Have you seen those birthday cards that show how much a gallon of milk, a loaf of bread, and a gallon of gas cost back in various years? The usual reaction is “wow, I can’t believe how cheap things were back then!”
Except they weren’t cheap. They only seem that way in retrospect.
Two types of inflation
Inflation is (usually) a gradual increase in prices over time — and it’s a good idea to know how to prepare for inflation — but there’s another kind of increase over time that can be just as insidious: lifestyle inflation.
Pretend that your life is one of those birthday cards with the years on them. What would your spending look like back when you were just starting out?
Mine would look pretty basic. It’d say things like rent, car payment, car insurance, gas, parking, electricity, phone, groceries, laundry, credit card payments, student health insurance, plus a tiny bit of spending money (enough for one fast-food sandwich out per week.)
Then vs. now
Flash forward to now though, and things look pretty different. I have things like homeowner’s insurance, car insurance, life insurance, flood insurance, vacations, an iPhone, eating out a LOT, ongoing vet bills, things for my son, clothes, massages, gifts, charity, etc on my list.
If you’ve been established for any length of time, chances are you spend a lot more money now on things you couldn’t have afforded at all (or very much) back in the beginning. You have some luxuries, and maybe some higher priced items that are similar to what you had before, but nicer.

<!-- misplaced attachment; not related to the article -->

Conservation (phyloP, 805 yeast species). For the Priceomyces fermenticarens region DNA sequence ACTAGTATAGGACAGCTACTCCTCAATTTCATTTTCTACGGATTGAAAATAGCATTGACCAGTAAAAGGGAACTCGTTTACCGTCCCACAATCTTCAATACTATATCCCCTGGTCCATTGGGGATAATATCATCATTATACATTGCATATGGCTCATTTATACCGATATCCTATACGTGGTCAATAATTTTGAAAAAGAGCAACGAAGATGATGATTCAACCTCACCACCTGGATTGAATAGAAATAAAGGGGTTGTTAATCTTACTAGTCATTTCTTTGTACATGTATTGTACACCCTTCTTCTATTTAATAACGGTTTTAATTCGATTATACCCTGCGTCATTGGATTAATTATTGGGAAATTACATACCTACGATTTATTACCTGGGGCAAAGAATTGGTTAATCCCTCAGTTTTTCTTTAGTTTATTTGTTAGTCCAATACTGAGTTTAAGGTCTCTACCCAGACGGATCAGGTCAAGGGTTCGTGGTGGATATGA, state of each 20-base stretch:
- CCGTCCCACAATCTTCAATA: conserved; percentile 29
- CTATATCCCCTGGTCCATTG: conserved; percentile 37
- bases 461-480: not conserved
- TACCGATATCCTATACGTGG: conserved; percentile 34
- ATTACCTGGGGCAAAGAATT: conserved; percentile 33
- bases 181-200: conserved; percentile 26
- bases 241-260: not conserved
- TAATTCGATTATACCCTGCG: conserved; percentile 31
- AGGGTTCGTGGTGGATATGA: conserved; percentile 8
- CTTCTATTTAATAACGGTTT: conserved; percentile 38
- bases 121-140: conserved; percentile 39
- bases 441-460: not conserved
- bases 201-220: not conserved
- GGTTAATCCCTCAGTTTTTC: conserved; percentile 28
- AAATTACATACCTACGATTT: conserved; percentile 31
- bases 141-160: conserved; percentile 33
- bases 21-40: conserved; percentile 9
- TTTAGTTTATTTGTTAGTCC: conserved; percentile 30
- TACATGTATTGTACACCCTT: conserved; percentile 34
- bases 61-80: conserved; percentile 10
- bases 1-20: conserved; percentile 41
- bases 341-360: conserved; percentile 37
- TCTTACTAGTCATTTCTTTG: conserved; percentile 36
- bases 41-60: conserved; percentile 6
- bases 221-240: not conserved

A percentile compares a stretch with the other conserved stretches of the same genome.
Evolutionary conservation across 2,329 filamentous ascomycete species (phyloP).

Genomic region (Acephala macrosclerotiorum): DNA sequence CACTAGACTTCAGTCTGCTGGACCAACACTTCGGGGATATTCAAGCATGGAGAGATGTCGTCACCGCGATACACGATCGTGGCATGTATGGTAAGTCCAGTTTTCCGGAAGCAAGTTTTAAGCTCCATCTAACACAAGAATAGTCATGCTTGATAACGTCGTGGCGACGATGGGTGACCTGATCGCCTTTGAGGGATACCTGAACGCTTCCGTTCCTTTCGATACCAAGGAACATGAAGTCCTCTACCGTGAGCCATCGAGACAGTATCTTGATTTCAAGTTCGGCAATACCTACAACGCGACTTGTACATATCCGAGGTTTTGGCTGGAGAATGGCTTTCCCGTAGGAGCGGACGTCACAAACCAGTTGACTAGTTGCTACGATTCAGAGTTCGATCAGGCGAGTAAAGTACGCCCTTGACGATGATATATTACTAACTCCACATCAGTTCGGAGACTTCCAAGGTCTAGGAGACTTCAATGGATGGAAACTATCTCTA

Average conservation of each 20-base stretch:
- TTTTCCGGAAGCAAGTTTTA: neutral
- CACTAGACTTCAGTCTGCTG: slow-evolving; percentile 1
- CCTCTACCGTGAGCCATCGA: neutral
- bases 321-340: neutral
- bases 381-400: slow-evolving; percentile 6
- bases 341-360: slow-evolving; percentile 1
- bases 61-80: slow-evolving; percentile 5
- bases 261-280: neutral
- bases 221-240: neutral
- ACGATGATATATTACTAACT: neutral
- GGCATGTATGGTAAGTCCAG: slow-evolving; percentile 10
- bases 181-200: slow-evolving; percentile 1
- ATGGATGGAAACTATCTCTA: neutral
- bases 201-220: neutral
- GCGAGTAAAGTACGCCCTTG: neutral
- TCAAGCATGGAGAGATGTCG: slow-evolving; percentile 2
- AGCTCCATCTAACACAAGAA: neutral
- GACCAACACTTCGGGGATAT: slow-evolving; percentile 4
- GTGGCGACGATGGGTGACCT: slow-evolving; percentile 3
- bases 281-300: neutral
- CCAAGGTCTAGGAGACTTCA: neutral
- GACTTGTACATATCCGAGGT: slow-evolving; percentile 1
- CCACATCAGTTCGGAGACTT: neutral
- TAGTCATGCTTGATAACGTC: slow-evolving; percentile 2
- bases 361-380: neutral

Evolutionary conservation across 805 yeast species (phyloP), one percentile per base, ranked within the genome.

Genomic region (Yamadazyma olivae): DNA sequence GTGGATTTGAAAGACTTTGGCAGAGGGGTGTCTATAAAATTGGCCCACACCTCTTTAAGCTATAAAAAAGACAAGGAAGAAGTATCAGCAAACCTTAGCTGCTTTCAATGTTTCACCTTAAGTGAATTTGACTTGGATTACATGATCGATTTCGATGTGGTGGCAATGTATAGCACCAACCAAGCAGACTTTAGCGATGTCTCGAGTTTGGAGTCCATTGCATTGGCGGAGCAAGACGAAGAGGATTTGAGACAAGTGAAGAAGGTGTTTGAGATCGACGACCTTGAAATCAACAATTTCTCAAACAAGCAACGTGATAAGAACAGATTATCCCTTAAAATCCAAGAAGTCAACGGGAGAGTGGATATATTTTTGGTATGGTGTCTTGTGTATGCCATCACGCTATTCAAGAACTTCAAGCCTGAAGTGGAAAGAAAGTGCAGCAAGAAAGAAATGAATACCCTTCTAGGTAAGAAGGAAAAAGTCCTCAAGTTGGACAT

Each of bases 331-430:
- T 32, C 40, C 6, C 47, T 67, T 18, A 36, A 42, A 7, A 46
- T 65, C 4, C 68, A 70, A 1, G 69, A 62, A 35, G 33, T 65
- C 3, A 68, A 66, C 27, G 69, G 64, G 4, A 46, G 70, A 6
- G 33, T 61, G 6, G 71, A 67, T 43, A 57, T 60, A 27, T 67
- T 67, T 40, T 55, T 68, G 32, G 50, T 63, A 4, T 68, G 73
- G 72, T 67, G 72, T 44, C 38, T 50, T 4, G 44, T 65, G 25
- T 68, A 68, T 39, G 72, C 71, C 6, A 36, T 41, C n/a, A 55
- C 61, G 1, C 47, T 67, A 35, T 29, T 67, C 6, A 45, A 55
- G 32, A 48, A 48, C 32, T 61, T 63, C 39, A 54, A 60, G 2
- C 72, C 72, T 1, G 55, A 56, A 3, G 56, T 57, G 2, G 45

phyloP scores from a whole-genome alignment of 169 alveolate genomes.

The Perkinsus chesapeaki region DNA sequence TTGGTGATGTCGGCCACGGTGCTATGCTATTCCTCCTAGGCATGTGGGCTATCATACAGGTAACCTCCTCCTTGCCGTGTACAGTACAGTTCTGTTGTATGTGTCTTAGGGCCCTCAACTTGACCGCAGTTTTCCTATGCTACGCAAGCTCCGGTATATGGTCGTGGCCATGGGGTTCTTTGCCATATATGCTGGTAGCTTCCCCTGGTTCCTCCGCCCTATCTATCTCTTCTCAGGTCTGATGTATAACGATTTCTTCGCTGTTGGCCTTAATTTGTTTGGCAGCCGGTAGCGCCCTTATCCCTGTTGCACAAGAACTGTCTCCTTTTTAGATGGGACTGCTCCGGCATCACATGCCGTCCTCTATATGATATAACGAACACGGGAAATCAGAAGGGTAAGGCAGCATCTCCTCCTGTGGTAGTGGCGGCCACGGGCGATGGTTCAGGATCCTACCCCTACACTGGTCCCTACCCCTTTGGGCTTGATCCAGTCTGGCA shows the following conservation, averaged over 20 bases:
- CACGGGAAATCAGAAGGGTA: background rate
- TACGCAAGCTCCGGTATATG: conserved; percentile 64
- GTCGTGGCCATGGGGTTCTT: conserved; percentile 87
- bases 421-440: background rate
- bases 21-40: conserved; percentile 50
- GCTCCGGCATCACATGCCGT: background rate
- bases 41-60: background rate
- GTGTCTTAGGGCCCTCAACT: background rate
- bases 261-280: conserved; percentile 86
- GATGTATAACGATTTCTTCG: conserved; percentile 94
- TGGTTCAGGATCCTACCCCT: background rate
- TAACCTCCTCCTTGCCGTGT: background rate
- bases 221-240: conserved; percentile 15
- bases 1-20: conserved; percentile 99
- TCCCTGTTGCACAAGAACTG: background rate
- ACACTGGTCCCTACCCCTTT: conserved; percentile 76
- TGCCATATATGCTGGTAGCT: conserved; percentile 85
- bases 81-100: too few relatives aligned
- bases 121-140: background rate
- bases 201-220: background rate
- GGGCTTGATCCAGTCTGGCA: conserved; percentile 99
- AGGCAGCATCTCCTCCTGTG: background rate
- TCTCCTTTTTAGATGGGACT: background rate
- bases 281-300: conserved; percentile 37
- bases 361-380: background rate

That’s lifestyle inflation: the tendency to increase your lifestyle as your means increase.
And that’s fine. We don’t have to live our lives in desperately-watch-every-single-penny-all-the-time mode once we’re making a little bit more money and/or have our finances under control.
But we DO have to be careful to combat lifestyle inflation so that we can win. It’s easy to tell yourself, “now that I’m making X, I can afford to do Y”. But what are the costs of doing so?
Avoid doing things like buying a bigger house or a more expensive car just because you can. Be sure that you’re first spending additional money to shore up your financial foundations. If you want to win and get ahead financially, you’ve got to keep lifestyle inflation in check.
Not going overboard is the key.Posted in Money Management on 09.30.13 with 2 comments.